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Monday, August 27, 2012


So let's review the last few blog posts.  There will be a test.

1. Our cultural assumptions are consistently built on a foundation of rationalistic humanism.  Not to say that we are all rational beings; far from it.  But when push comes to shove, we believe in the power of our own minds to make sense of the world, and we believe that "good" is defined by what's good for human beings.

2. Jesus did not operate according to these assumptions.  He was neither rationalist nor humanist.

3. Jesus did not argue for the existence of God; he lived, proclaimed, taught, enacted the kingdom of God, or perhaps more accurately (though he did not choose this term) the kingship of God.  Jesus operated as if God is absolutely sovereign.

4. The core of Jesus' mission and message, the core of the kingdom of God, the answer to the question "What is Jesus all about?" is simply love.  Well, not simply love as we define love, but love as Jesus defines it.  Biblically our definition of love and Jesus' definition are worlds apart.

5. This kind of perspective, that God is completely sovereign and I am called to live not according to what makes sense to me, but according to what he says is true, is an incredible challenge.  Those who would follow Jesus are required at some point along the journey to submit to this perspective, to this way of life.  We held up Dietrich Bonhoeffer as one whose words point in this direction -- that in order to know God, we must know only God.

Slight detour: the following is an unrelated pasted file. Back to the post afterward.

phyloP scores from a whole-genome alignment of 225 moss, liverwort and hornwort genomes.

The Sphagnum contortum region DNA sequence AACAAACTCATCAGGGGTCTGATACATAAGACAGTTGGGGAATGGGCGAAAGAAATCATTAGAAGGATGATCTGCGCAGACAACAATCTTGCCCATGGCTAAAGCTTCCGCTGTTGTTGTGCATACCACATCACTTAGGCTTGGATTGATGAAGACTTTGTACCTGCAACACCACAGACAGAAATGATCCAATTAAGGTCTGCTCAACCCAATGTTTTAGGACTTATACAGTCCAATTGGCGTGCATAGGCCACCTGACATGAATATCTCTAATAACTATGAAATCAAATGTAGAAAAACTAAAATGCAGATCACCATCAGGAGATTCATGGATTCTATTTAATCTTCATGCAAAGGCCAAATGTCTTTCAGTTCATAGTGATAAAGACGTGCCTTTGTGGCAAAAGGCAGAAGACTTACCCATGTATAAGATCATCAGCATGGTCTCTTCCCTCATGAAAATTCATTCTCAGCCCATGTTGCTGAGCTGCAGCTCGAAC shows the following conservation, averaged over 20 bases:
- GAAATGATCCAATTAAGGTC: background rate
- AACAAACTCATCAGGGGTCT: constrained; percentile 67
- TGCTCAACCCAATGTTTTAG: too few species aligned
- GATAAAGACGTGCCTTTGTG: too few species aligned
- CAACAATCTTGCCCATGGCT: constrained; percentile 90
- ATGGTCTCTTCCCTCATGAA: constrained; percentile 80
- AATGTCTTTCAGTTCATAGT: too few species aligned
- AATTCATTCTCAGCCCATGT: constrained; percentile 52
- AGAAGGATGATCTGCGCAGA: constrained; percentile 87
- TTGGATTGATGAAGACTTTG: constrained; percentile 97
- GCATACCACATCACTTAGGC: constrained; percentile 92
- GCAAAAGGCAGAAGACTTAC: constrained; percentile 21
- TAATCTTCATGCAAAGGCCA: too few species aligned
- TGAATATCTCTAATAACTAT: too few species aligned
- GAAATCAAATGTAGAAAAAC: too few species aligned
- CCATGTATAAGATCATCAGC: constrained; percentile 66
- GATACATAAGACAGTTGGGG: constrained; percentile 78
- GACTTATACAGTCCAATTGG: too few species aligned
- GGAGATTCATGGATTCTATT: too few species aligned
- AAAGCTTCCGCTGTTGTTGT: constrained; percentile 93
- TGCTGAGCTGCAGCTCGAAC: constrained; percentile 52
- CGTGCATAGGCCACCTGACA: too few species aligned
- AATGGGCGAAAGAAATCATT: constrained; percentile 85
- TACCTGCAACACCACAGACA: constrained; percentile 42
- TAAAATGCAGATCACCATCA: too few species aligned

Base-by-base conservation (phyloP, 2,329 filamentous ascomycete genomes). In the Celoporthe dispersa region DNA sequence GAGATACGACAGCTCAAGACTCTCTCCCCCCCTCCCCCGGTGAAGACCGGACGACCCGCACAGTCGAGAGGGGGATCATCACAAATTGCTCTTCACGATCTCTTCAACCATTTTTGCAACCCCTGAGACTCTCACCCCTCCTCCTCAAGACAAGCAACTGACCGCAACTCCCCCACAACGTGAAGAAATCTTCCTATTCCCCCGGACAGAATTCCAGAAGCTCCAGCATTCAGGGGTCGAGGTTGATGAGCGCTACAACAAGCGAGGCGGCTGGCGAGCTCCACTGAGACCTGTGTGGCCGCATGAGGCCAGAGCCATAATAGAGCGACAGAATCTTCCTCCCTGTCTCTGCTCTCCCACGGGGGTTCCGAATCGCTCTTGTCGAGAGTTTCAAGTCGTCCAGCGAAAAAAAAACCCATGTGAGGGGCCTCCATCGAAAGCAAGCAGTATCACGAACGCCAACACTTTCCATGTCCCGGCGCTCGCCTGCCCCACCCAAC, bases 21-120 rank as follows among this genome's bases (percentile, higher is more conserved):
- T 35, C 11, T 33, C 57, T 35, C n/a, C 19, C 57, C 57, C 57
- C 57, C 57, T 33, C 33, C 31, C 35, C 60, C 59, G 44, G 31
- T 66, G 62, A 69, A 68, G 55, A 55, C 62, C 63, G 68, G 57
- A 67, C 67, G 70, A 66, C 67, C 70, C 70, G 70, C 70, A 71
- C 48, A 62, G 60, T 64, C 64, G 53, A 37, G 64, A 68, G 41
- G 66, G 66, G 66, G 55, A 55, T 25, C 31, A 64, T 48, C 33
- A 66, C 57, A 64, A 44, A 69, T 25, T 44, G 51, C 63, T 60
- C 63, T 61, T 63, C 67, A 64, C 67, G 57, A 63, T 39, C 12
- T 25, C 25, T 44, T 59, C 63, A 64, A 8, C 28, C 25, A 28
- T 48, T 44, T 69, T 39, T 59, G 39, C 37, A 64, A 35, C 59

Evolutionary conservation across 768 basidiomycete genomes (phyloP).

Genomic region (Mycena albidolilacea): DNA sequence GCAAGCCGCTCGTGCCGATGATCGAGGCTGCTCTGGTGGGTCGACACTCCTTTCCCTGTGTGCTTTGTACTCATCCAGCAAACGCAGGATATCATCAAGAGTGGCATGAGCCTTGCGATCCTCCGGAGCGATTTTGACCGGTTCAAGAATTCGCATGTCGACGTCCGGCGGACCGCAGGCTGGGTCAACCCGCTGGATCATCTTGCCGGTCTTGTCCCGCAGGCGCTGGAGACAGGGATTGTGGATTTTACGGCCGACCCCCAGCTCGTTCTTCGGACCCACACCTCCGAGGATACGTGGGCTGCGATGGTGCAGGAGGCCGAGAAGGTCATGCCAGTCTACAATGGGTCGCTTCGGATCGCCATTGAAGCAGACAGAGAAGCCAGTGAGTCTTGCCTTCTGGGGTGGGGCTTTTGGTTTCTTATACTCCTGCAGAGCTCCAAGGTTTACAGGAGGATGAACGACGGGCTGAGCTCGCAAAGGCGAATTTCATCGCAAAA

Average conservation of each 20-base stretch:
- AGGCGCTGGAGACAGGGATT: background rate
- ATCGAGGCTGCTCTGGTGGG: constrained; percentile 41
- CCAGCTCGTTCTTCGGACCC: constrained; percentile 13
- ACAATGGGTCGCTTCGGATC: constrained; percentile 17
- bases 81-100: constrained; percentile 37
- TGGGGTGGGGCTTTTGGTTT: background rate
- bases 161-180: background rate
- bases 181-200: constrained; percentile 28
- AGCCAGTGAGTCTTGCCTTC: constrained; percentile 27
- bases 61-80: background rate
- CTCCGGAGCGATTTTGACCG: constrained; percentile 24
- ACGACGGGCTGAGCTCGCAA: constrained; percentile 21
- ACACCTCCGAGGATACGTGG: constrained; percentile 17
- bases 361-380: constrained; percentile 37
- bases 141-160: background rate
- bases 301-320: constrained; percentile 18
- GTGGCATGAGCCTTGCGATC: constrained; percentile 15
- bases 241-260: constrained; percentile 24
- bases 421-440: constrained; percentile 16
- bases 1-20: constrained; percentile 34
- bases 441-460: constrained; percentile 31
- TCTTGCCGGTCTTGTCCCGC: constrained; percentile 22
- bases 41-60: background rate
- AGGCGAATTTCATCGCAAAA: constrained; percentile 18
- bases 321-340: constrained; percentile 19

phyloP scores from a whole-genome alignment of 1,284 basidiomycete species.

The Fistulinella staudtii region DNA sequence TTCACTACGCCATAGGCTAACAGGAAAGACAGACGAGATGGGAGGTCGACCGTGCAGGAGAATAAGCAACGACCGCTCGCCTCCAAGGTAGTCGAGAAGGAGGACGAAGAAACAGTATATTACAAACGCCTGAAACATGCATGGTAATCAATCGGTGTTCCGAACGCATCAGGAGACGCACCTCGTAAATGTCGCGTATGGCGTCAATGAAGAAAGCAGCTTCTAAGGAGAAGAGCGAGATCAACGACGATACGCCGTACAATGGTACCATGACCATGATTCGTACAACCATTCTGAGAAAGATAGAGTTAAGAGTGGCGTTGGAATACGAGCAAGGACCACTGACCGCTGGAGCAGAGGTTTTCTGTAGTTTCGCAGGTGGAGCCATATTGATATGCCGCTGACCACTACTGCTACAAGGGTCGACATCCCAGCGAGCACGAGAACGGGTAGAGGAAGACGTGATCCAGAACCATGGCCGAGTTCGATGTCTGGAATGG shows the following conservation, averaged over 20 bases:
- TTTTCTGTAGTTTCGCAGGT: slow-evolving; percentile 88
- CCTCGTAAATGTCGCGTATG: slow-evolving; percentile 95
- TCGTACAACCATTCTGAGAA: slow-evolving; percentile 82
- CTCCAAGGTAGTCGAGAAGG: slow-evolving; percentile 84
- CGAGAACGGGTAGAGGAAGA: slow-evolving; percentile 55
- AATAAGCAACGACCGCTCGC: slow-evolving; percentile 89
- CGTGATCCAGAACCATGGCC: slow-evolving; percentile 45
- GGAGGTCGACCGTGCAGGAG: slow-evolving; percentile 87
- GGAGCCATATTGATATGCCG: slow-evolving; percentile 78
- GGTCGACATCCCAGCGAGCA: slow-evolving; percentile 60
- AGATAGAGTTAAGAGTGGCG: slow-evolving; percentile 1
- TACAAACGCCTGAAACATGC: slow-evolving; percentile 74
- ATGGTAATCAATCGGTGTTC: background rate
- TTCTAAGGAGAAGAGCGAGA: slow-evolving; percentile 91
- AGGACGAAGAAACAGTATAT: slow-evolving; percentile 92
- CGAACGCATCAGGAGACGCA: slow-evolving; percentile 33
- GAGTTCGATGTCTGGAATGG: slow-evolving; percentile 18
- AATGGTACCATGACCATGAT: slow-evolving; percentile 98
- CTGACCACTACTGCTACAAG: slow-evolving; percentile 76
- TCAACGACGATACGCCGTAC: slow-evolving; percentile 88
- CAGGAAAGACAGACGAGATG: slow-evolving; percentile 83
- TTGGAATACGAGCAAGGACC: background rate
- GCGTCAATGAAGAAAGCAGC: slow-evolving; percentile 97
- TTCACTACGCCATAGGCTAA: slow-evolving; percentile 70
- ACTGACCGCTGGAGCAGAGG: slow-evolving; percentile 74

6. The republic of the United States of America was founded not on rationalistic humanist principles, though they played a part, but rather on a shared sense of reality, a shared "worldview" if you will.  However, our worldview has shifted and we are culturally adrift on a sea where the winds blow in all directions at once and personal opinion has become the ultimate tyranny.

For those who have been following these posts, understand that these are not random assertions; rather, we are taking our time getting at a complex argument about how those who follow Jesus in this culture are called both out of the world's perspectives and back into the world with Jesus' perspective.

More coming soon.

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